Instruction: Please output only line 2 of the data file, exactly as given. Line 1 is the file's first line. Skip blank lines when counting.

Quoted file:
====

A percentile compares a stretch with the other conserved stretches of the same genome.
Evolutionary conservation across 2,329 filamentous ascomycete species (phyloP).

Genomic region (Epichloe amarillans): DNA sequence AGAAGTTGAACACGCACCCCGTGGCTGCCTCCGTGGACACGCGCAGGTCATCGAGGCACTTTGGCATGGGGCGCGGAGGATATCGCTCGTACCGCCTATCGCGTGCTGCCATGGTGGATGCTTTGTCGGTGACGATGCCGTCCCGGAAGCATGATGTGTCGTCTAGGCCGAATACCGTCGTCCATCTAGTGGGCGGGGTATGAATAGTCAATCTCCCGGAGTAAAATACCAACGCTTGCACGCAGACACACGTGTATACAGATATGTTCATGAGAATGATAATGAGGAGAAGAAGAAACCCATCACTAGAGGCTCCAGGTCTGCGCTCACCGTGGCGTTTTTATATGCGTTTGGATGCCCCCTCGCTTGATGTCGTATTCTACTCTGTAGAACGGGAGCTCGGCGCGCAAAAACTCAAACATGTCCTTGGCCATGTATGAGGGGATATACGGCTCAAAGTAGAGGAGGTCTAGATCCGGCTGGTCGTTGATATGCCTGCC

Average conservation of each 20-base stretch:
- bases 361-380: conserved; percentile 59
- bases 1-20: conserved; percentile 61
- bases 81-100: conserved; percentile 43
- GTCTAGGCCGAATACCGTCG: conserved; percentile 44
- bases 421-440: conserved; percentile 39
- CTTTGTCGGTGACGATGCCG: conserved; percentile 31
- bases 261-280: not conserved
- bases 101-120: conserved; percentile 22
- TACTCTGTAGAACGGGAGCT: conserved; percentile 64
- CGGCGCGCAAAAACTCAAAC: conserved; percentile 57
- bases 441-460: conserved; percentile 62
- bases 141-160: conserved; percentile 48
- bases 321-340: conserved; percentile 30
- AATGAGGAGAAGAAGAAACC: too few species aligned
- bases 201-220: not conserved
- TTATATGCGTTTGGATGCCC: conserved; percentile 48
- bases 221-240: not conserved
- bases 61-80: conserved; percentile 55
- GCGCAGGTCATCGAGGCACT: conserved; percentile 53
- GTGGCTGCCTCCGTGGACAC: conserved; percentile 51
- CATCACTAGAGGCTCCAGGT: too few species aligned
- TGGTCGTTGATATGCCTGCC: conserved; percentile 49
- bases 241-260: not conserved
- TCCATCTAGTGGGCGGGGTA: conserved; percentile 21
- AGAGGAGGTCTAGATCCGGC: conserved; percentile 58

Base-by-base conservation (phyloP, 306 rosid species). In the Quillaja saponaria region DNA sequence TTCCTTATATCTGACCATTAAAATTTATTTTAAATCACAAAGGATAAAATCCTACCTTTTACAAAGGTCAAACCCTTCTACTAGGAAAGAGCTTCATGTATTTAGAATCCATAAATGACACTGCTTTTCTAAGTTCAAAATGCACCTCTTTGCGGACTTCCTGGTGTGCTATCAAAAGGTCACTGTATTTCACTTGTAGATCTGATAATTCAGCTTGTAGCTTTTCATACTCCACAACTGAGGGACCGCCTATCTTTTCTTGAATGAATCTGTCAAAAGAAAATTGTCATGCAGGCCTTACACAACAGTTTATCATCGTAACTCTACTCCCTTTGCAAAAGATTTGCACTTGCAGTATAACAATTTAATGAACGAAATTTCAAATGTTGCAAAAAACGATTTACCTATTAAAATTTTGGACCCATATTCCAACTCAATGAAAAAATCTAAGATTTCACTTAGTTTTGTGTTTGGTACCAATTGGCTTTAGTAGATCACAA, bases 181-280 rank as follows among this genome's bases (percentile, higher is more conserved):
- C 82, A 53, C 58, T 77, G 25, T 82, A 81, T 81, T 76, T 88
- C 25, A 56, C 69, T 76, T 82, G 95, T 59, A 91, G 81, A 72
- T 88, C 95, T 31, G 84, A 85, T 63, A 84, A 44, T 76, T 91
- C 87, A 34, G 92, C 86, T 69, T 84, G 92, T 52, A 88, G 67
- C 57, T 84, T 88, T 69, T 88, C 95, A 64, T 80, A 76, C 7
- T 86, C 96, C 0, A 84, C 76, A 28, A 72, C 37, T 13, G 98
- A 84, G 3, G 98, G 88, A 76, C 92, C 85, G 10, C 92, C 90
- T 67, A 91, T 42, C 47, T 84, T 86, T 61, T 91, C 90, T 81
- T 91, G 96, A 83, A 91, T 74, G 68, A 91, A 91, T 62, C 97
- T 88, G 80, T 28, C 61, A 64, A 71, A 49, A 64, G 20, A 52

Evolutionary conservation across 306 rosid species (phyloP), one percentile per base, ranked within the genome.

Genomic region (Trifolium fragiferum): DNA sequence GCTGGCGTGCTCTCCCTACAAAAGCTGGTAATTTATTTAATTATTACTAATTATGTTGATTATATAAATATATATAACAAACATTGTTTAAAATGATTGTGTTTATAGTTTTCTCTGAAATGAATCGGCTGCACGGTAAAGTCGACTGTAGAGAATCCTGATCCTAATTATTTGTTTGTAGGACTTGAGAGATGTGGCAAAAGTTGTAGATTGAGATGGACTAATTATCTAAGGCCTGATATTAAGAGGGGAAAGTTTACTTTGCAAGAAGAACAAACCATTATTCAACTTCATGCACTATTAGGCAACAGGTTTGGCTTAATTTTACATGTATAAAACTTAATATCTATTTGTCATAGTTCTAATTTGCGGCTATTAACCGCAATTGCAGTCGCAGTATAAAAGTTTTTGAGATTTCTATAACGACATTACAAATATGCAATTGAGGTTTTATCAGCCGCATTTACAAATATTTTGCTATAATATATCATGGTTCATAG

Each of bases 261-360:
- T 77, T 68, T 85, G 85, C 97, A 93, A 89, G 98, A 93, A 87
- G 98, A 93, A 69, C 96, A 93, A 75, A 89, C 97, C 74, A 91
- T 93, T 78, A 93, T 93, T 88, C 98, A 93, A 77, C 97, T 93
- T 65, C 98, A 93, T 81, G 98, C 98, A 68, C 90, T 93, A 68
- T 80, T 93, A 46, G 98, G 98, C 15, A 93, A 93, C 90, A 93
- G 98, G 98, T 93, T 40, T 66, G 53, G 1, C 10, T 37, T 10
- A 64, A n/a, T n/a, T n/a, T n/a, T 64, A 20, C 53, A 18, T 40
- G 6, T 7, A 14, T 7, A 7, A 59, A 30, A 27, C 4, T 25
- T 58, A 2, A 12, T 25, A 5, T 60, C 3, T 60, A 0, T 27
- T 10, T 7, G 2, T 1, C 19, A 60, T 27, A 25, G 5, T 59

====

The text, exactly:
Evolutionary conservation across 2,329 filamentous ascomycete species (phyloP).